Rollover Protective Structures On Tractors “ Reasons for ROPS”. December , 2010. Rollover Protective Structures are called ROPS What are ROPS and What is a Protective Zone? Why do tractors need ROPS? How do ROPS work? What are some rollover prevention strategies? Where can I buy ROPS?.
December , 2010
“Rollover Protective Structures”. They are a bar, frame or cab that creates a protective zone around the operator. They virtually eliminate tractor rollover fatalities when used properly.
These are ROPS
The space surrounding an operator’s body. ROPS and a seatbelt keeps the operator within this safe space in the event of a rollover.
This is the Protective Zone
If your tractor does nothave ROPS:
Consult an authorized dealership or the manufacturer to purchase and install ROPS.
Make and install ROPS yourself.
You should not make and install ROPS yourself because:
Tractors that roll over without ROPS =
75% chance of operator death
In 76 fatal rollover cases studied =
All 76 victims were operating tractor without ROPS and seatbelts.
Because you DON’T want this to happen:
Tractor roll over fatalities in Washington State:
2010 – 5 (A bad year)
2009 - 2006 - none
2005 – 2
2004 – 2
2003 – 1
Rollovers happen when the center of gravity passes over the baseline of stability, either to the side or the rear of the machine.
The center of gravity must be kept within the baseline of stability to keep the tractor right side up.
With ROPS, the tractor often rolls just 90 degrees, keeping the operator in a safe zone.
ROPS, and a seatbelt prevents the operator from being thrown off the tractor and being crushed by the tractor, or being thrown into the ground or into surrounding objects.
You must wear the seatbelt or ROPS are worthless. Tighten the seatbelt sufficiently, so you stay in the protective zone. Wear the seatbelt always, even on flat ground.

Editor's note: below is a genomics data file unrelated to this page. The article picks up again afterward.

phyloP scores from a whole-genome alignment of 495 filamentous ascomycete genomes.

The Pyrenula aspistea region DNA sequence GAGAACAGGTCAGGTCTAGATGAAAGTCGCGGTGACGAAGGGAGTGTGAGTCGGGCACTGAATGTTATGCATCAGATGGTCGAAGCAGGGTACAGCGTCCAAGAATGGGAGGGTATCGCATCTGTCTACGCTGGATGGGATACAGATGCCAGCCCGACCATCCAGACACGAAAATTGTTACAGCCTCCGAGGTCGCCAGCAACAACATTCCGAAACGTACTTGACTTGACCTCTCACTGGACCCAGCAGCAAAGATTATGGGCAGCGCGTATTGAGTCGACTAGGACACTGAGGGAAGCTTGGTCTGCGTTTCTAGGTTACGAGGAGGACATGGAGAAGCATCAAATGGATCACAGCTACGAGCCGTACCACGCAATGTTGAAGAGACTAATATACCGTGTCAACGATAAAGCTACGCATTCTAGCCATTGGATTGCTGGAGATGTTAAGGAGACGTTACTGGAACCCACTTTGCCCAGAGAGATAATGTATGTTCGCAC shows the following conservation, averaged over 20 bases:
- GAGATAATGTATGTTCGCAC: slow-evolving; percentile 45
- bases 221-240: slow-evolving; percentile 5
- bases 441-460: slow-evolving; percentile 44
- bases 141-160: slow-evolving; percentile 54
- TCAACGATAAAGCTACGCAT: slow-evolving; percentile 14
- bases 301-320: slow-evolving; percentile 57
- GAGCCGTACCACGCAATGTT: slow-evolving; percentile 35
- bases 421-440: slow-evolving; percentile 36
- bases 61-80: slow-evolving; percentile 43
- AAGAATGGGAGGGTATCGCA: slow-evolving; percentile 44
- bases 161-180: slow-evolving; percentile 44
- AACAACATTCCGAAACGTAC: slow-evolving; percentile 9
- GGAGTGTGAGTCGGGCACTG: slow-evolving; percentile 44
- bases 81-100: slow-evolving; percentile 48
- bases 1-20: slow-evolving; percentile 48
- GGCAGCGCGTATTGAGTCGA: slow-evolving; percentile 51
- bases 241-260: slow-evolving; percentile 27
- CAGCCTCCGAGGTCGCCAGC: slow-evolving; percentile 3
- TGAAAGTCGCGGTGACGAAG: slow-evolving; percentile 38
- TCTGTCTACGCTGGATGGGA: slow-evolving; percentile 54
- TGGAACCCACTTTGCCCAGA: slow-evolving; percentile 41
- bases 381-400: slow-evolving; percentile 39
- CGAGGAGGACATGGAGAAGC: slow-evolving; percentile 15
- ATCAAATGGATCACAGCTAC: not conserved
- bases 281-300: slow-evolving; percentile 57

The next two slides show a tractor with ROPS in a side rollover.
Front wheels catch the depressions and start the roll
With ROPS and seatbelt, operator has an excellent chance of surviving a side rollover.
When the tractor is driven on a hillside that is too steep.
When a tractor with an attachment is elevated too high for a given load, driven on a hillside that is too steep, or is turned at excessive speed.
When the tractor is driven too close to the edge of the road, a ditch, or other steep slope.
Just in case you think you might consider skipping using the seatbelt, look at the next slide and see what can happen.
Even though this tractor had ROPS, the seatbelt was not used, causing the operator to be ejected from the protective zone.
With ROPS and seatbelt, operator has an excellent chance of being contained in the protective zone and surviving a rear rollover.
The ROPS may also prevent the tractor from completely rolling over backward
Five situations causing rear rollovers:
To Prevent Side Rollovers:
To Prevent Side Rollovers:(Con’t.)
To Prevent Rear Rollovers:
The operator must be aware of the ever-changing environment and be able to react accordingly.
For examples, operators must know:
If your tractor does not have a ROPS: